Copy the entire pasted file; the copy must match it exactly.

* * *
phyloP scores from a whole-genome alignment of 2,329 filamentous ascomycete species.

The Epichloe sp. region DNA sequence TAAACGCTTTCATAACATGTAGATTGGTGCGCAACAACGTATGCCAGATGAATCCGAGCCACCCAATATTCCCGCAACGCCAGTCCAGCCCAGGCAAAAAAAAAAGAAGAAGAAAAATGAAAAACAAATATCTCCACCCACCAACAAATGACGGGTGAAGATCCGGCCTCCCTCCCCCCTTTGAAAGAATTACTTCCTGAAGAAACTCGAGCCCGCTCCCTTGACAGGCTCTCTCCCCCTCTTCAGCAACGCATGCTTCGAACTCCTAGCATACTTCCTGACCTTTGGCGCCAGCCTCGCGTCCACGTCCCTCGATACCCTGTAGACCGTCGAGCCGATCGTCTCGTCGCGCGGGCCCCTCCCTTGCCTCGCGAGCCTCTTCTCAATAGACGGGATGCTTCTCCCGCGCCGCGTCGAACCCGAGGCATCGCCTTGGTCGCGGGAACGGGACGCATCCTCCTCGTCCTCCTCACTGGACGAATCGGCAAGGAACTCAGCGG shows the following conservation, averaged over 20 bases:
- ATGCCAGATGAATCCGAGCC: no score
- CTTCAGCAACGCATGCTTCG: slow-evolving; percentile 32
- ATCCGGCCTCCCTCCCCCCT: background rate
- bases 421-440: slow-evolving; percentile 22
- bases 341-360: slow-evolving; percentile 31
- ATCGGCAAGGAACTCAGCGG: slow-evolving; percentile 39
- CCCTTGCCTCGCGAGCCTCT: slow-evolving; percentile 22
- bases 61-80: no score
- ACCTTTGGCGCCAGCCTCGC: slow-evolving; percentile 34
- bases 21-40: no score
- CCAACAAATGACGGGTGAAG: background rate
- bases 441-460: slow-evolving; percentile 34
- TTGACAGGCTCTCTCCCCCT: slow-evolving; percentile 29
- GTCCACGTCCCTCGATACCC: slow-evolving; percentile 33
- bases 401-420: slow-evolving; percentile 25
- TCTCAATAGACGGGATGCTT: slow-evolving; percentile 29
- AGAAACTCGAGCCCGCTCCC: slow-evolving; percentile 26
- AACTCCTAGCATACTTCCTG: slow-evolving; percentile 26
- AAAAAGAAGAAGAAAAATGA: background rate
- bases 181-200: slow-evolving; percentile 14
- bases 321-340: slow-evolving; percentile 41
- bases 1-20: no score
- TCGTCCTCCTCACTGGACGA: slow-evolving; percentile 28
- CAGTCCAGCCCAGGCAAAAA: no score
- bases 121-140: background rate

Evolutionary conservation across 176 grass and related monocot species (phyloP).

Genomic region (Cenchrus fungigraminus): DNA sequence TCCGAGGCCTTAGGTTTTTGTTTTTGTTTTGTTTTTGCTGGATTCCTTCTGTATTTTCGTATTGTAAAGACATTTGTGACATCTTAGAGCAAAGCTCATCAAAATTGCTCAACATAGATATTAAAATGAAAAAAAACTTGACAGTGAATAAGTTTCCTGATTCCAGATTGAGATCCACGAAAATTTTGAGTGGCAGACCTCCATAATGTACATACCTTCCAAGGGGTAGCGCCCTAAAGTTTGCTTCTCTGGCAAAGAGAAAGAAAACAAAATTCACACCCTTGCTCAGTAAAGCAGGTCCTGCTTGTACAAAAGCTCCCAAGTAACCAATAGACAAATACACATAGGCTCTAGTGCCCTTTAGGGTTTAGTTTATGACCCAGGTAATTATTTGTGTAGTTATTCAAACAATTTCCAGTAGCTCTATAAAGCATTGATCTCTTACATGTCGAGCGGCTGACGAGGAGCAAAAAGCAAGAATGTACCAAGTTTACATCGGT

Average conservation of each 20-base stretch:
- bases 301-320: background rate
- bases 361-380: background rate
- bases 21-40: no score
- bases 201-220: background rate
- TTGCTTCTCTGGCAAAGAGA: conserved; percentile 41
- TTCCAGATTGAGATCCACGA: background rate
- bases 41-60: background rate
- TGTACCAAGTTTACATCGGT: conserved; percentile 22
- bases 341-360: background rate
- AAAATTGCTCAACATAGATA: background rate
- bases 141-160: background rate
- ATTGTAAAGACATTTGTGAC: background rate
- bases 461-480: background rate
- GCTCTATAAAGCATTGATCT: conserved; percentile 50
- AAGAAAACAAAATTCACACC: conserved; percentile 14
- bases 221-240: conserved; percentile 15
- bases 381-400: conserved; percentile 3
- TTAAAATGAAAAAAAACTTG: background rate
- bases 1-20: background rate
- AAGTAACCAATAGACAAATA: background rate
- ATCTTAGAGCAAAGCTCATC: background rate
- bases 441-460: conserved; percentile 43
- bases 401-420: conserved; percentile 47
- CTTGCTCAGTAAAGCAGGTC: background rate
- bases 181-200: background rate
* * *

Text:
phyloP scores from a whole-genome alignment of 2,329 filamentous ascomycete species.

The Epichloe sp. region DNA sequence TAAACGCTTTCATAACATGTAGATTGGTGCGCAACAACGTATGCCAGATGAATCCGAGCCACCCAATATTCCCGCAACGCCAGTCCAGCCCAGGCAAAAAAAAAAGAAGAAGAAAAATGAAAAACAAATATCTCCACCCACCAACAAATGACGGGTGAAGATCCGGCCTCCCTCCCCCCTTTGAAAGAATTACTTCCTGAAGAAACTCGAGCCCGCTCCCTTGACAGGCTCTCTCCCCCTCTTCAGCAACGCATGCTTCGAACTCCTAGCATACTTCCTGACCTTTGGCGCCAGCCTCGCGTCCACGTCCCTCGATACCCTGTAGACCGTCGAGCCGATCGTCTCGTCGCGCGGGCCCCTCCCTTGCCTCGCGAGCCTCTTCTCAATAGACGGGATGCTTCTCCCGCGCCGCGTCGAACCCGAGGCATCGCCTTGGTCGCGGGAACGGGACGCATCCTCCTCGTCCTCCTCACTGGACGAATCGGCAAGGAACTCAGCGG shows the following conservation, averaged over 20 bases:
- ATGCCAGATGAATCCGAGCC: no score
- CTTCAGCAACGCATGCTTCG: slow-evolving; percentile 32
- ATCCGGCCTCCCTCCCCCCT: background rate
- bases 421-440: slow-evolving; percentile 22
- bases 341-360: slow-evolving; percentile 31
- ATCGGCAAGGAACTCAGCGG: slow-evolving; percentile 39
- CCCTTGCCTCGCGAGCCTCT: slow-evolving; percentile 22
- bases 61-80: no score
- ACCTTTGGCGCCAGCCTCGC: slow-evolving; percentile 34
- bases 21-40: no score
- CCAACAAATGACGGGTGAAG: background rate
- bases 441-460: slow-evolving; percentile 34
- TTGACAGGCTCTCTCCCCCT: slow-evolving; percentile 29
- GTCCACGTCCCTCGATACCC: slow-evolving; percentile 33
- bases 401-420: slow-evolving; percentile 25
- TCTCAATAGACGGGATGCTT: slow-evolving; percentile 29
- AGAAACTCGAGCCCGCTCCC: slow-evolving; percentile 26
- AACTCCTAGCATACTTCCTG: slow-evolving; percentile 26
- AAAAAGAAGAAGAAAAATGA: background rate
- bases 181-200: slow-evolving; percentile 14
- bases 321-340: slow-evolving; percentile 41
- bases 1-20: no score
- TCGTCCTCCTCACTGGACGA: slow-evolving; percentile 28
- CAGTCCAGCCCAGGCAAAAA: no score
- bases 121-140: background rate

Evolutionary conservation across 176 grass and related monocot species (phyloP).

Genomic region (Cenchrus fungigraminus): DNA sequence TCCGAGGCCTTAGGTTTTTGTTTTTGTTTTGTTTTTGCTGGATTCCTTCTGTATTTTCGTATTGTAAAGACATTTGTGACATCTTAGAGCAAAGCTCATCAAAATTGCTCAACATAGATATTAAAATGAAAAAAAACTTGACAGTGAATAAGTTTCCTGATTCCAGATTGAGATCCACGAAAATTTTGAGTGGCAGACCTCCATAATGTACATACCTTCCAAGGGGTAGCGCCCTAAAGTTTGCTTCTCTGGCAAAGAGAAAGAAAACAAAATTCACACCCTTGCTCAGTAAAGCAGGTCCTGCTTGTACAAAAGCTCCCAAGTAACCAATAGACAAATACACATAGGCTCTAGTGCCCTTTAGGGTTTAGTTTATGACCCAGGTAATTATTTGTGTAGTTATTCAAACAATTTCCAGTAGCTCTATAAAGCATTGATCTCTTACATGTCGAGCGGCTGACGAGGAGCAAAAAGCAAGAATGTACCAAGTTTACATCGGT

Average conservation of each 20-base stretch:
- bases 301-320: background rate
- bases 361-380: background rate
- bases 21-40: no score
- bases 201-220: background rate
- TTGCTTCTCTGGCAAAGAGA: conserved; percentile 41
- TTCCAGATTGAGATCCACGA: background rate
- bases 41-60: background rate
- TGTACCAAGTTTACATCGGT: conserved; percentile 22
- bases 341-360: background rate
- AAAATTGCTCAACATAGATA: background rate
- bases 141-160: background rate
- ATTGTAAAGACATTTGTGAC: background rate
- bases 461-480: background rate
- GCTCTATAAAGCATTGATCT: conserved; percentile 50
- AAGAAAACAAAATTCACACC: conserved; percentile 14
- bases 221-240: conserved; percentile 15
- bases 381-400: conserved; percentile 3
- TTAAAATGAAAAAAAACTTG: background rate
- bases 1-20: background rate
- AAGTAACCAATAGACAAATA: background rate
- ATCTTAGAGCAAAGCTCATC: background rate
- bases 441-460: conserved; percentile 43
- bases 401-420: conserved; percentile 47
- CTTGCTCAGTAAAGCAGGTC: background rate
- bases 181-200: background rate